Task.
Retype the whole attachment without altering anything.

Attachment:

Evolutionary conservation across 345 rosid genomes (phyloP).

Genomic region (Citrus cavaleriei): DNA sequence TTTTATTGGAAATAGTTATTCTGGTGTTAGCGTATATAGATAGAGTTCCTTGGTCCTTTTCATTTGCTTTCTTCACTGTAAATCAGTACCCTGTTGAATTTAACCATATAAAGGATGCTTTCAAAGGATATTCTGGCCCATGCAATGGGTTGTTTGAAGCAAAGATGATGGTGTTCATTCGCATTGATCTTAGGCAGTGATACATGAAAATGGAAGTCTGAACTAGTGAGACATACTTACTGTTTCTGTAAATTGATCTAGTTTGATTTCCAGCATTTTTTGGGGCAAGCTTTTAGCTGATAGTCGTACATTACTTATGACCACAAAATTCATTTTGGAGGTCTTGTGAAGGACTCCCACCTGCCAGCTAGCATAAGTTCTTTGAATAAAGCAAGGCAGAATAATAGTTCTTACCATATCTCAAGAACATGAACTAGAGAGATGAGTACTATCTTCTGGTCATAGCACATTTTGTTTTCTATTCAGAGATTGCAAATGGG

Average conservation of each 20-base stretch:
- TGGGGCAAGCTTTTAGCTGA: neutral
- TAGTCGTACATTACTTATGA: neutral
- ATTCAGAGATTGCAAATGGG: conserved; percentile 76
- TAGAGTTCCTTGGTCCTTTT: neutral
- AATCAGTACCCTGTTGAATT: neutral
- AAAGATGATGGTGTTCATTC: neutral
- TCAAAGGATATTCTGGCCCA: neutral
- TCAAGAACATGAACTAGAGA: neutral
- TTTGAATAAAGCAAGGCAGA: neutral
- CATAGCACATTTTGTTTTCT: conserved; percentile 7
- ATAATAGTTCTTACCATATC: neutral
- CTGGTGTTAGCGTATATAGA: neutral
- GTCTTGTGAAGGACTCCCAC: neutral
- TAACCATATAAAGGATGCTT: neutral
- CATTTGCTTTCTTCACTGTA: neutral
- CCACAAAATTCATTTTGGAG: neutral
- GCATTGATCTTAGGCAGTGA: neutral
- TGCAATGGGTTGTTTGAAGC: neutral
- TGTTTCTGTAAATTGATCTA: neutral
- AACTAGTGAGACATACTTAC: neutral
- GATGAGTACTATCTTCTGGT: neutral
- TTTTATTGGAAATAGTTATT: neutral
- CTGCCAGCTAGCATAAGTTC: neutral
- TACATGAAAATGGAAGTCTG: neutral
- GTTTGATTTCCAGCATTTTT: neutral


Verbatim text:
Evolutionary conservation across 345 rosid genomes (phyloP).

Genomic region (Citrus cavaleriei): DNA sequence TTTTATTGGAAATAGTTATTCTGGTGTTAGCGTATATAGATAGAGTTCCTTGGTCCTTTTCATTTGCTTTCTTCACTGTAAATCAGTACCCTGTTGAATTTAACCATATAAAGGATGCTTTCAAAGGATATTCTGGCCCATGCAATGGGTTGTTTGAAGCAAAGATGATGGTGTTCATTCGCATTGATCTTAGGCAGTGATACATGAAAATGGAAGTCTGAACTAGTGAGACATACTTACTGTTTCTGTAAATTGATCTAGTTTGATTTCCAGCATTTTTTGGGGCAAGCTTTTAGCTGATAGTCGTACATTACTTATGACCACAAAATTCATTTTGGAGGTCTTGTGAAGGACTCCCACCTGCCAGCTAGCATAAGTTCTTTGAATAAAGCAAGGCAGAATAATAGTTCTTACCATATCTCAAGAACATGAACTAGAGAGATGAGTACTATCTTCTGGTCATAGCACATTTTGTTTTCTATTCAGAGATTGCAAATGGG

Average conservation of each 20-base stretch:
- TGGGGCAAGCTTTTAGCTGA: neutral
- TAGTCGTACATTACTTATGA: neutral
- ATTCAGAGATTGCAAATGGG: conserved; percentile 76
- TAGAGTTCCTTGGTCCTTTT: neutral
- AATCAGTACCCTGTTGAATT: neutral
- AAAGATGATGGTGTTCATTC: neutral
- TCAAAGGATATTCTGGCCCA: neutral
- TCAAGAACATGAACTAGAGA: neutral
- TTTGAATAAAGCAAGGCAGA: neutral
- CATAGCACATTTTGTTTTCT: conserved; percentile 7
- ATAATAGTTCTTACCATATC: neutral
- CTGGTGTTAGCGTATATAGA: neutral
- GTCTTGTGAAGGACTCCCAC: neutral
- TAACCATATAAAGGATGCTT: neutral
- CATTTGCTTTCTTCACTGTA: neutral
- CCACAAAATTCATTTTGGAG: neutral
- GCATTGATCTTAGGCAGTGA: neutral
- TGCAATGGGTTGTTTGAAGC: neutral
- TGTTTCTGTAAATTGATCTA: neutral
- AACTAGTGAGACATACTTAC: neutral
- GATGAGTACTATCTTCTGGT: neutral
- TTTTATTGGAAATAGTTATT: neutral
- CTGCCAGCTAGCATAAGTTC: neutral
- TACATGAAAATGGAAGTCTG: neutral
- GTTTGATTTCCAGCATTTTT: neutral